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Wreck Dives of Aruba: Arashi Plane wreck

We were determined to find a sunken plane in Aruba.  The Renaissance airplane search was a complete bust, so we decided to find the Arashi airplane wreck near the NW point of the island.

The world wide web provided limited information on the Arashi plane wreck.  The internet “said” that there used to be two airplanes at this dive site.  A small Lockheed LoneStar and a twin engine Beechcraft.  Evidently the LoneStar has disintegrated and is no longer visible, but the Beechcraft is supposed to be sitting in 10 meters of water.  The web also stated that the “basic Beechcraft airplane” is supposed to be in tact, but its propellers had fallen off.  And you know the that “everything on the web is the truth.”

Loaded with excitement we headed to the dive site.  At this point we were going to burn the rest of air no matter what, airplane siteing or not.  Surely there is something to see.

I jumped in with my mask and to my utter surprise I saw an airplane propeller so I declared, “this is it, we found the Arashi plane!”  We quickly suited up and headed toward the two propellers that were strewn across the ocean floor.  They were fairly close to each other, covered in sea life with a few fish swimming around.

Dive site

Airplane Propeller

Arashi Dive Site

Another airplane propeller

Arashi dive site

Airplane wheel and tire

A little further away was a third propeller still attached to the engine.  Not sure whose prop this was as a twin engine Beechcraft would only have two, not three.  Perhaps it belonged to the other airplane that disintegrated, but then why would the propeller still be here?  Strange.

We swam around the area in search of the rest of the plane wreck and to our disappointment there was nothing else there except the 3 propellers.  Shooooot!  How do you count 3 propellers as a plane wreck dive?  Maybe it should be called the Arashi propeller dive?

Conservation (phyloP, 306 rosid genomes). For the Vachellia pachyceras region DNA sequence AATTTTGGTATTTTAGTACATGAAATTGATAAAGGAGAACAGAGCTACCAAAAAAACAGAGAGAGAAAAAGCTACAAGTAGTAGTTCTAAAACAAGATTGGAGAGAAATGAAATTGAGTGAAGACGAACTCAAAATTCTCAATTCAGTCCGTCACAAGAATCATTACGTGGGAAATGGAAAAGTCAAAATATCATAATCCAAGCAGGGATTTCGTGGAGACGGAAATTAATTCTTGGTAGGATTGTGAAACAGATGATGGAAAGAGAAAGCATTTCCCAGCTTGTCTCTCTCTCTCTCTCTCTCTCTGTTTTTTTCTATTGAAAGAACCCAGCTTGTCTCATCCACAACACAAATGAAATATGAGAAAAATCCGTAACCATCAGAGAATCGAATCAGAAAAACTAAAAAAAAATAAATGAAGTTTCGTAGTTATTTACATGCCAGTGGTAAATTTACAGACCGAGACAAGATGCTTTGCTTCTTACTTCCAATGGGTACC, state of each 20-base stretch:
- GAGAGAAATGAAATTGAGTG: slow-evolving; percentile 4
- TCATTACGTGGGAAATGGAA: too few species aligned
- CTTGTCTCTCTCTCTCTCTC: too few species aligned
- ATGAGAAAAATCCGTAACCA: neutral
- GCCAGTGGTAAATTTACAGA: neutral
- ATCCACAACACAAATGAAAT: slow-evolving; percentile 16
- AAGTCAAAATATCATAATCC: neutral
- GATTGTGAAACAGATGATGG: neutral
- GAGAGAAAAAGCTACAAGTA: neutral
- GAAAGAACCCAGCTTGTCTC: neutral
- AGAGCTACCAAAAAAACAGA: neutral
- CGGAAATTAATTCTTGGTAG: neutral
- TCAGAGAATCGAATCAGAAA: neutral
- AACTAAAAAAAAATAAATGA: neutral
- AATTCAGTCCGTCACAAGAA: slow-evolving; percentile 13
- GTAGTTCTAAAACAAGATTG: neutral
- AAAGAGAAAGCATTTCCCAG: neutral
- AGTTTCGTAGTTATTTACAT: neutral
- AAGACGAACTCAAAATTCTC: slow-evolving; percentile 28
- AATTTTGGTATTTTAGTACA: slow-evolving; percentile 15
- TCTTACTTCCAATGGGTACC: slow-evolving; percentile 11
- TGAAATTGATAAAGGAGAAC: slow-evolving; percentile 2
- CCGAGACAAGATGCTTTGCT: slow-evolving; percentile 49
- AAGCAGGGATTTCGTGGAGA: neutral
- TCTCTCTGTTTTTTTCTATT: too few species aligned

Something else to see?

We took some fun photos of the sea life, which was not abundant, but pretty none the less.

Arashi dive site

This reminded me of Charlie Brown

Arashi dive site

Sorry about the coloring, but this was pretty in real life

Arashi dive site

A few fish hanging out by the propeller

Arashi dive site

Same two played to the camera.

Arashi dive site

This beautiful bubbly purple stuff grew all over the coral in Aruba. We did not see it in Bonaire.

Starting this dive with less than a half of tank of air (Matt had 1800 and I had 1500), we knew it needed to be short.  After 35 minutes, at 800 PSI, we decided to head back to the dinghy.  On the ascention, I was looking around and what did I see – an 8′ green moray eel swimming around!

During the day, moray eels are utually hidden in a rock with just their head sticking out giving menacing looks. I had never seen one swimming around and certainly not one this big.   Matt went after him to get some photos and he quickly hid under a rock.  We hung out for awhile and decided to go up.  As Matt was stowing his gear in the dinghy I took one last look below and saw him swimming away on the hunt for some lunch.

Aruba dive site

Wreck Dives of Aruba: Renaissance Airplane

There are two dive sites with sunken airplanes in Aruba.  The most famous one is the Renaissance Airplane dive site and the other one is called the Arashi Airplane dive site.  Our following blog will be about our Arashi airplane dive-stay tuned.

We did not get to dive at Renaissance airplane site.  But in the spirit of sharing information, I thought I would still post about it with the hopes that one of you can dive it in the future.   Matt and I tried to find this dive spot, looked at 4 different mooring sites where we thought it could be and never discovered the actual airplane wrecks.  The maps all show different locations for this site which does not help either.  So frustrating!